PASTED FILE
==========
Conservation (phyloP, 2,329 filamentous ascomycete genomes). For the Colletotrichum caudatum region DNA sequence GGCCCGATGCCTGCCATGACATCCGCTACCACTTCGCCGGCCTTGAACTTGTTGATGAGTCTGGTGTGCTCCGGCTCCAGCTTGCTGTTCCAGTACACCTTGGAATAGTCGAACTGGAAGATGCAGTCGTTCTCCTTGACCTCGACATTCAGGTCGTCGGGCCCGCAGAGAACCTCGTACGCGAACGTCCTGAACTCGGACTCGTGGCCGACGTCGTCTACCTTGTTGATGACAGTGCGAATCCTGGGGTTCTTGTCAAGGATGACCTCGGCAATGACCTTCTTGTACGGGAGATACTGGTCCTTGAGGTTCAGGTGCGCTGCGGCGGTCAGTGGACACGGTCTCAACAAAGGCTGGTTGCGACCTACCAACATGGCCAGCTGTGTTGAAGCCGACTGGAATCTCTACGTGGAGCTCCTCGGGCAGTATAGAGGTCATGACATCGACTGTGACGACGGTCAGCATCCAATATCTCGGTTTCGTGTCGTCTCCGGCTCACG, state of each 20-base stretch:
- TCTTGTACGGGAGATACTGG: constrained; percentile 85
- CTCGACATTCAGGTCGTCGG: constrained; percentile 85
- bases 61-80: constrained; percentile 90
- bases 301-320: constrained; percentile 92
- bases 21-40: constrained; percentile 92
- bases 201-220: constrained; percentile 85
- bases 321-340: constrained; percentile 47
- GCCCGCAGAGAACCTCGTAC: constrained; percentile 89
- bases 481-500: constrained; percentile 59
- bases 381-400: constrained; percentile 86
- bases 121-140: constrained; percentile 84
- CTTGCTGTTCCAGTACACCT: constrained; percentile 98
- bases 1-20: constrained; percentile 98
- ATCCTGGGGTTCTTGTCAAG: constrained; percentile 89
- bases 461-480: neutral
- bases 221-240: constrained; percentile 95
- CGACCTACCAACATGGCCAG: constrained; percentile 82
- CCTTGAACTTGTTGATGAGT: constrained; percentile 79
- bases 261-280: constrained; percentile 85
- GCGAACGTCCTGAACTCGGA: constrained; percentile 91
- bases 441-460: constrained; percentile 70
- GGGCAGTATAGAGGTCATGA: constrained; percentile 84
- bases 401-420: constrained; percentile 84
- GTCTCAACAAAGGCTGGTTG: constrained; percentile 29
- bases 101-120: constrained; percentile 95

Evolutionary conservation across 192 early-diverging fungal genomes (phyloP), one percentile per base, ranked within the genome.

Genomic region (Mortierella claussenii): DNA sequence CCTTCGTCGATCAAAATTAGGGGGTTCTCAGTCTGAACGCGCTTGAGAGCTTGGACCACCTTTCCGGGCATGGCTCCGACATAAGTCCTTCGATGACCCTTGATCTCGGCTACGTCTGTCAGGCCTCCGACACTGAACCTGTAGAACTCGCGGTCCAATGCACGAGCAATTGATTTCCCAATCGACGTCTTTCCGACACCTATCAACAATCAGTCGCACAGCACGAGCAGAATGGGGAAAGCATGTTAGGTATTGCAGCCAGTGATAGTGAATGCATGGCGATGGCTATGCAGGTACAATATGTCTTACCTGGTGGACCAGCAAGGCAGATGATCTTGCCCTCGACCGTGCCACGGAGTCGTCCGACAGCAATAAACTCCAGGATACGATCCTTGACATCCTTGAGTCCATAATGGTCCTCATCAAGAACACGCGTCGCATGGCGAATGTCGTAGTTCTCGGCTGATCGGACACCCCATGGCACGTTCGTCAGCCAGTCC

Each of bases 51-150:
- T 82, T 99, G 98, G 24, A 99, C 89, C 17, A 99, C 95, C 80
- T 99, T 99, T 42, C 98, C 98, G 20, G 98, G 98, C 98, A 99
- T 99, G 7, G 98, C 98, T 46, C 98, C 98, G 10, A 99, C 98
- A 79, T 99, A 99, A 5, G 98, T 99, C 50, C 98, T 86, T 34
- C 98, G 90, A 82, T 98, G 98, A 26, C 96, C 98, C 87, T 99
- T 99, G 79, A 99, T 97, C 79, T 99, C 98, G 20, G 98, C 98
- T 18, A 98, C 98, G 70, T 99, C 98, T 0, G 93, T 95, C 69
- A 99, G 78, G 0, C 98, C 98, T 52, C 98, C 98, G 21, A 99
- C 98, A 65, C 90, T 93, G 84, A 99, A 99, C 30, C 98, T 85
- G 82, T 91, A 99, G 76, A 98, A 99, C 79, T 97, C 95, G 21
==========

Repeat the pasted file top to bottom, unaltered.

Conservation (phyloP, 2,329 filamentous ascomycete genomes). For the Colletotrichum caudatum region DNA sequence GGCCCGATGCCTGCCATGACATCCGCTACCACTTCGCCGGCCTTGAACTTGTTGATGAGTCTGGTGTGCTCCGGCTCCAGCTTGCTGTTCCAGTACACCTTGGAATAGTCGAACTGGAAGATGCAGTCGTTCTCCTTGACCTCGACATTCAGGTCGTCGGGCCCGCAGAGAACCTCGTACGCGAACGTCCTGAACTCGGACTCGTGGCCGACGTCGTCTACCTTGTTGATGACAGTGCGAATCCTGGGGTTCTTGTCAAGGATGACCTCGGCAATGACCTTCTTGTACGGGAGATACTGGTCCTTGAGGTTCAGGTGCGCTGCGGCGGTCAGTGGACACGGTCTCAACAAAGGCTGGTTGCGACCTACCAACATGGCCAGCTGTGTTGAAGCCGACTGGAATCTCTACGTGGAGCTCCTCGGGCAGTATAGAGGTCATGACATCGACTGTGACGACGGTCAGCATCCAATATCTCGGTTTCGTGTCGTCTCCGGCTCACG, state of each 20-base stretch:
- TCTTGTACGGGAGATACTGG: constrained; percentile 85
- CTCGACATTCAGGTCGTCGG: constrained; percentile 85
- bases 61-80: constrained; percentile 90
- bases 301-320: constrained; percentile 92
- bases 21-40: constrained; percentile 92
- bases 201-220: constrained; percentile 85
- bases 321-340: constrained; percentile 47
- GCCCGCAGAGAACCTCGTAC: constrained; percentile 89
- bases 481-500: constrained; percentile 59
- bases 381-400: constrained; percentile 86
- bases 121-140: constrained; percentile 84
- CTTGCTGTTCCAGTACACCT: constrained; percentile 98
- bases 1-20: constrained; percentile 98
- ATCCTGGGGTTCTTGTCAAG: constrained; percentile 89
- bases 461-480: neutral
- bases 221-240: constrained; percentile 95
- CGACCTACCAACATGGCCAG: constrained; percentile 82
- CCTTGAACTTGTTGATGAGT: constrained; percentile 79
- bases 261-280: constrained; percentile 85
- GCGAACGTCCTGAACTCGGA: constrained; percentile 91
- bases 441-460: constrained; percentile 70
- GGGCAGTATAGAGGTCATGA: constrained; percentile 84
- bases 401-420: constrained; percentile 84
- GTCTCAACAAAGGCTGGTTG: constrained; percentile 29
- bases 101-120: constrained; percentile 95

Evolutionary conservation across 192 early-diverging fungal genomes (phyloP), one percentile per base, ranked within the genome.

Genomic region (Mortierella claussenii): DNA sequence CCTTCGTCGATCAAAATTAGGGGGTTCTCAGTCTGAACGCGCTTGAGAGCTTGGACCACCTTTCCGGGCATGGCTCCGACATAAGTCCTTCGATGACCCTTGATCTCGGCTACGTCTGTCAGGCCTCCGACACTGAACCTGTAGAACTCGCGGTCCAATGCACGAGCAATTGATTTCCCAATCGACGTCTTTCCGACACCTATCAACAATCAGTCGCACAGCACGAGCAGAATGGGGAAAGCATGTTAGGTATTGCAGCCAGTGATAGTGAATGCATGGCGATGGCTATGCAGGTACAATATGTCTTACCTGGTGGACCAGCAAGGCAGATGATCTTGCCCTCGACCGTGCCACGGAGTCGTCCGACAGCAATAAACTCCAGGATACGATCCTTGACATCCTTGAGTCCATAATGGTCCTCATCAAGAACACGCGTCGCATGGCGAATGTCGTAGTTCTCGGCTGATCGGACACCCCATGGCACGTTCGTCAGCCAGTCC

Each of bases 51-150:
- T 82, T 99, G 98, G 24, A 99, C 89, C 17, A 99, C 95, C 80
- T 99, T 99, T 42, C 98, C 98, G 20, G 98, G 98, C 98, A 99
- T 99, G 7, G 98, C 98, T 46, C 98, C 98, G 10, A 99, C 98
- A 79, T 99, A 99, A 5, G 98, T 99, C 50, C 98, T 86, T 34
- C 98, G 90, A 82, T 98, G 98, A 26, C 96, C 98, C 87, T 99
- T 99, G 79, A 99, T 97, C 79, T 99, C 98, G 20, G 98, C 98
- T 18, A 98, C 98, G 70, T 99, C 98, T 0, G 93, T 95, C 69
- A 99, G 78, G 0, C 98, C 98, T 52, C 98, C 98, G 21, A 99
- C 98, A 65, C 90, T 93, G 84, A 99, A 99, C 30, C 98, T 85
- G 82, T 91, A 99, G 76, A 98, A 99, C 79, T 97, C 95, G 21